USS Scorpion


I have written other articles and one poll on the USS Scorpion (you may search my archives to find them), so I will not rehash those articles now. May 27, 2018, marks the 50th anniversary of the loss of the USS Scorpion and the 99 men aboard her. The last time the Scorpion left port it’s underway was momentarily delayed so that a crewman could leave the ship to fly back to Norfolk, Virginia on emergency leave. He was on pier 22 that rainy Memorial Day 50 years ago, waiting with the families for the return of his ship and his shipmates. I salute the 100th member of the crew as well, and thank him for his many years of service to the submarine service. What actually sank the USS Scorpion has still not been settled. Unlike the USS Thresher, which was lost 5 years before the Scorpion, the United States Navy still considers the loss of the Scorpion a matter of national security and keeps part of the official record classified to this day. Decades after all the material on the loss of the USS Thresher as been declassified. The USS Thresher is in 15,000 feet of water off the coast of New England, and is in the condition you would expect of a submarine which imploded. However, much of the USS Scorpion looks recognizable. Though the engine room was forced inside the machinery room and the sail (conning tower in the Hollywood movies) was separated from the ship, large portions of the sub look as it did when she was tied up in port. What we do know about the USS Scorpion is that her last overhaul was supposed to be three years. But, was cut to less than a year as a cost saving measure by a Defense Department dealing with the increasing costs of the war in Vietnam. (After the loss of the USS Scorpion this cost saving measure was discontinued). We also know that the Navy has a few dozen photographs and no video footage of the wreckage on its archive website. The navy claims this is all the film it has on the Scorpion wreckage. Dr. Robert Ballard in his memoirs details the weeks he spent (just before finding the Titanic) taking still and video film footage of the USS Scorpion for the navy as well as checking on the integrity of nuclear material at the site. (All of the nuclear material is safe and has not contaminated any of the ocean or sea floor). None of Dr. Ballard’s still or video photography is even acknowledged by the United States Navy to exist, and certainly not allowed to be seen by the families or the public. The time has come for the United States Navy to declassify all the material the navy and the United States government has on the Scorpion. Not to fuel another book or movie, not to fuel the public’s morbid curiosity, not to satisfy the thousands of submariners who have never forgotten the Scorpion or her crew, but to give closure to the families and loved ones of the entire crew of the USS Scorpion. Wives, daughters, sons, siblings, mothers, fathers, and loved ones will never be able to visit the grave of their loved ones. But they do deserve the closure of knowing the entire story of the final chapter of the USS Scorpion and their loved ones still on eternal patrol. If the navy does not want to release that information to the public, I as a submarine veteran, support that, but only on the condition that they DO release that information to the families. Any submariner will tell you the things we did under the sea were only possible because of the support we received from our loved ones back home. The families deserve the full unabridged story, even if that story cannot yet be made public. Mr. President, Mr. Secretary, Chief of Naval Operations – it has been 50 years. The time has come for you to give closure to the families. To the families of the USS Scorpion and USS Thresher, I want to tell you that your loved ones live on in the heart of every sunmariner world wide. I have personally heard the stories of submariners from the Soviet Navy, British Navy, Canadian, Navy, French Navy and others. They always speak of the exact moment and what they were doing the moment they heard of your loss. They all speak of the shock and the difficulty in believing that such an event actually happened. They also speak of changes in the design, construction, and operation of submarines after that loss. Then they go on to tell of specific incidents where those changes were responsibly for their own submarines being able to return to port after an emergency while submerged at sea. Your husband’s, your daddies, your brothers, your sons; they did not die in vain. They have saved the lives of unknown thousands of their brothers and sisters, some of whom continue to go to sea on submarines. We will never forget your loved ones. And as long as men and women continue to wear dolphins (submarine warfare pin) WE will always be your family. May God bless and keep you all.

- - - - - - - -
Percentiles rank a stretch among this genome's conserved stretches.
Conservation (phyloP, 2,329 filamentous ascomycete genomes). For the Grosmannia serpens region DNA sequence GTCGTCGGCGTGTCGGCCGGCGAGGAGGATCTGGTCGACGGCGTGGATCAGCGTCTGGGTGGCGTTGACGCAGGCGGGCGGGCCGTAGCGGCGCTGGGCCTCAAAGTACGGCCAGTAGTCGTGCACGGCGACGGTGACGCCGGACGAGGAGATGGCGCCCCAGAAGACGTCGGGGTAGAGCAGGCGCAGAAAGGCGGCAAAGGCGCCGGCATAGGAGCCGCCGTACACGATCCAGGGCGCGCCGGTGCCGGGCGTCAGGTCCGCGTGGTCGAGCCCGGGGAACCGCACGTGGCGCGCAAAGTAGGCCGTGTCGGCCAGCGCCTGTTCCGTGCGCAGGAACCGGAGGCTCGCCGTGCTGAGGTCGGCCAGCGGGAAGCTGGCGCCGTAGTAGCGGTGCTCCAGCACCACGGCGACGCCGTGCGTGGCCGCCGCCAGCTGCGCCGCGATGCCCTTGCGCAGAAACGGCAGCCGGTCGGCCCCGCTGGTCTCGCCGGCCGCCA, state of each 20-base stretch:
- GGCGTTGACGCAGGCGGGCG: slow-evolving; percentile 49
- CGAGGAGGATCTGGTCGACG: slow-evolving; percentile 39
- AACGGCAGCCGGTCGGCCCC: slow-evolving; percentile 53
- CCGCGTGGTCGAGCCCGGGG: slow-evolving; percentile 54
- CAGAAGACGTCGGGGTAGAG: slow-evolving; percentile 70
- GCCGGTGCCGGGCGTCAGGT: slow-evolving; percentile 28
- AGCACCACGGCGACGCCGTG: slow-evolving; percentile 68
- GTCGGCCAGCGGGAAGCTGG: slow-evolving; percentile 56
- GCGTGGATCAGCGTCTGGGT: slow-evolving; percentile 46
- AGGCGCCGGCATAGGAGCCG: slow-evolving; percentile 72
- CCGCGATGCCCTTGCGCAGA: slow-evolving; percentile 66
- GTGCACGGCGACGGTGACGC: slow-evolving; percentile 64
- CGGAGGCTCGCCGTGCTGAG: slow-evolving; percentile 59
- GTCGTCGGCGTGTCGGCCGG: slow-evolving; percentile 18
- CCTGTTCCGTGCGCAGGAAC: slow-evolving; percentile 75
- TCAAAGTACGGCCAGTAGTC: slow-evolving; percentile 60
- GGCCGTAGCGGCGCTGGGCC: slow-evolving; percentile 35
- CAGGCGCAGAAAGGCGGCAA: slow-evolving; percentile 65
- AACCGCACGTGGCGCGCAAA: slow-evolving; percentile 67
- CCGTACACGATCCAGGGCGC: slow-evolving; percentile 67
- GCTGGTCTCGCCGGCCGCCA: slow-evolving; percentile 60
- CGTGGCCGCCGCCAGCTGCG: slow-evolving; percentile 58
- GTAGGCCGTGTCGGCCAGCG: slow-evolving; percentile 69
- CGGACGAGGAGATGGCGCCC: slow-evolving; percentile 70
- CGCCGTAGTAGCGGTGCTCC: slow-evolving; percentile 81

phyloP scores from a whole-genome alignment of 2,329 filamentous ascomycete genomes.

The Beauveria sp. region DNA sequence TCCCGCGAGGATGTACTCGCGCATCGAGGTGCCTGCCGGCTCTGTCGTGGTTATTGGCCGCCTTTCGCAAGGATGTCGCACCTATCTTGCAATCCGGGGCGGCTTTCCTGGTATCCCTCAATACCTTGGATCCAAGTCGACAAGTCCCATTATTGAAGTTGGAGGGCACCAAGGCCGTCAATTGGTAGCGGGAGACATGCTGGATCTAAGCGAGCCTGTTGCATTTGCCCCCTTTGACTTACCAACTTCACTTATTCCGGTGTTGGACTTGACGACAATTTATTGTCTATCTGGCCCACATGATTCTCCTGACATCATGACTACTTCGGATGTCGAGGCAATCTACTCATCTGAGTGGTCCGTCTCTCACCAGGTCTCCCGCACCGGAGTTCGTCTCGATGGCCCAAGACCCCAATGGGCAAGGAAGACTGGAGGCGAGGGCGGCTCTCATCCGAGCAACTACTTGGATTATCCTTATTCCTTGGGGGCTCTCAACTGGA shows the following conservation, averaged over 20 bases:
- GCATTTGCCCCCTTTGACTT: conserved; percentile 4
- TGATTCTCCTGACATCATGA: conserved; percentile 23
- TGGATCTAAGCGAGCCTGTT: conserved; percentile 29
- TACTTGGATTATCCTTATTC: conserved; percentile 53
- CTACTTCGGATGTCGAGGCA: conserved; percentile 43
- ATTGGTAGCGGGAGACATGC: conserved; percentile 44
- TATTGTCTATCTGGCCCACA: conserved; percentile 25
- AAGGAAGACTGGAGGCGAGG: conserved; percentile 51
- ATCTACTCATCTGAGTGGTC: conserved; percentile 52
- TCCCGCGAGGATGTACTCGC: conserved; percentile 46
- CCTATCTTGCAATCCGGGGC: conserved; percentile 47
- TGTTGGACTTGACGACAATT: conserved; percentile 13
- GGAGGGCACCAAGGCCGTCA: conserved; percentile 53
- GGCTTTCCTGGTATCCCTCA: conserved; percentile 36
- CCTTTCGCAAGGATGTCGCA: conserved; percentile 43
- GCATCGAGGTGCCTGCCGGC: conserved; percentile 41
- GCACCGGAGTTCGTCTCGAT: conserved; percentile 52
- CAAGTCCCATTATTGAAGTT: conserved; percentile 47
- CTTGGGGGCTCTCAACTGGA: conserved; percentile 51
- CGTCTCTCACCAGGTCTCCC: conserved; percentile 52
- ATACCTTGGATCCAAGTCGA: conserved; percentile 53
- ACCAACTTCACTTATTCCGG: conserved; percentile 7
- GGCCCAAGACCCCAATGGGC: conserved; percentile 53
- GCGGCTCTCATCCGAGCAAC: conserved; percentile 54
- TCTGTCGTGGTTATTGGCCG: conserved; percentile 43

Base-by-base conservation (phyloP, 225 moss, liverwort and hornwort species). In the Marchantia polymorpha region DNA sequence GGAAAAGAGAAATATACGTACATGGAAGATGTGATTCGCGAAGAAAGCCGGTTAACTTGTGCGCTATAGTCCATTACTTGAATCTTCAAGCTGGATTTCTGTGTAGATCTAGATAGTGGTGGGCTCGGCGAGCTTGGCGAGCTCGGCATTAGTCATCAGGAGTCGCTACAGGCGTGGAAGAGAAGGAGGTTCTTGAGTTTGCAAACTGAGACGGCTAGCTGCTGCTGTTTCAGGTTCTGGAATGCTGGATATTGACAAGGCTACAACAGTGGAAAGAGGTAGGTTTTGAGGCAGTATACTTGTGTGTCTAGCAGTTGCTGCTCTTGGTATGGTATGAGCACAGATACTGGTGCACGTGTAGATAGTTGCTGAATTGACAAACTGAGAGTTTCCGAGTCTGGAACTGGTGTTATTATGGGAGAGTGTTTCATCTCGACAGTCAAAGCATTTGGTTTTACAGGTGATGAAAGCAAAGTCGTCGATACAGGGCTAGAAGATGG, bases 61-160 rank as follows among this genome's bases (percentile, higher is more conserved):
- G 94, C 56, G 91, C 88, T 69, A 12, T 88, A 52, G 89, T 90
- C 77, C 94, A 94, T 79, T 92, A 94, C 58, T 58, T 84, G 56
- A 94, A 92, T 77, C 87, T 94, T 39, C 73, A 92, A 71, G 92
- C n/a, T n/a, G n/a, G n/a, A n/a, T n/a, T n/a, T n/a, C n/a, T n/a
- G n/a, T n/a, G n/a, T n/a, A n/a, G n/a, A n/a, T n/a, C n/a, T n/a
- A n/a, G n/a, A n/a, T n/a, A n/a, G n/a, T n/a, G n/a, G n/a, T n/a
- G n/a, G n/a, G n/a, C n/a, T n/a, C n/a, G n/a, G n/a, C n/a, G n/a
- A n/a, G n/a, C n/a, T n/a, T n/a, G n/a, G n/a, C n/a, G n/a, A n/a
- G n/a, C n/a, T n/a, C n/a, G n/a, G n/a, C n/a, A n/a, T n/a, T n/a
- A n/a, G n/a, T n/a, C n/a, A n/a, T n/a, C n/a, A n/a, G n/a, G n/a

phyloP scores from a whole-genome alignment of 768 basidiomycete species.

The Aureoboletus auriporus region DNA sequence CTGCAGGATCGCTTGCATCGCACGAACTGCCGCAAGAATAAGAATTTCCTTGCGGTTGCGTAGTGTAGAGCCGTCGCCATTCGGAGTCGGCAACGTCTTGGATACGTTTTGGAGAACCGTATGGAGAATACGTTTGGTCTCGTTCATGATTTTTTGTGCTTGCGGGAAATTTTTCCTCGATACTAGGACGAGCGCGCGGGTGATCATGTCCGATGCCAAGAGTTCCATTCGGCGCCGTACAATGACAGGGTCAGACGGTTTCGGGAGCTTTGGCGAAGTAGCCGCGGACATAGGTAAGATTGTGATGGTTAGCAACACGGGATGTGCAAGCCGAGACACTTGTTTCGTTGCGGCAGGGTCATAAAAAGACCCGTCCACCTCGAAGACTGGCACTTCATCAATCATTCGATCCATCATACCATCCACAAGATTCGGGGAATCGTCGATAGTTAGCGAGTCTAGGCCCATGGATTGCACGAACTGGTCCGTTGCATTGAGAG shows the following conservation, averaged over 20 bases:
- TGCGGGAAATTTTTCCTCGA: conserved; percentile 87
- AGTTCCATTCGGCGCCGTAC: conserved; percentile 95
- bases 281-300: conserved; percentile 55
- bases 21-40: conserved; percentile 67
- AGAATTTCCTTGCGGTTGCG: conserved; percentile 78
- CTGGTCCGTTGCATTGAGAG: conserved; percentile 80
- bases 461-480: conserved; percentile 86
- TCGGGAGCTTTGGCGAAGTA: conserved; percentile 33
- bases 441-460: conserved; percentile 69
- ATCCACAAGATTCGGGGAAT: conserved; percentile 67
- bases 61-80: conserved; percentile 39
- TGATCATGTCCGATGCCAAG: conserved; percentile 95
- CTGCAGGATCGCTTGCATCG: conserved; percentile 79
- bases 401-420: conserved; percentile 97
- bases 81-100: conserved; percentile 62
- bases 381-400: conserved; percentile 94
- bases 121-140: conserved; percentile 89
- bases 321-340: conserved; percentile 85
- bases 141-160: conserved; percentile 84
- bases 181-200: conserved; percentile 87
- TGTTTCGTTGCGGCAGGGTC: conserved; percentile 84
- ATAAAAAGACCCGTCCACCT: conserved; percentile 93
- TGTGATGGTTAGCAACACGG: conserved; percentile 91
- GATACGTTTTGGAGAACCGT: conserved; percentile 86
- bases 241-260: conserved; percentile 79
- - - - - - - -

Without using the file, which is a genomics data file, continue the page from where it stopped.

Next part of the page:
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Filed under history, ships, submarines, USS Scorpion

5 responses to “USS Scorpion

  1. Well done. For the sake of the article, I will point out 1 type-o (I don’t usually do this). The word “submariner” is spelled “sunmariner” partway thru the post. I assume this to be an error.
    Sincerely,
    Scott

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  2. Reblogged this on Dave Loves History.

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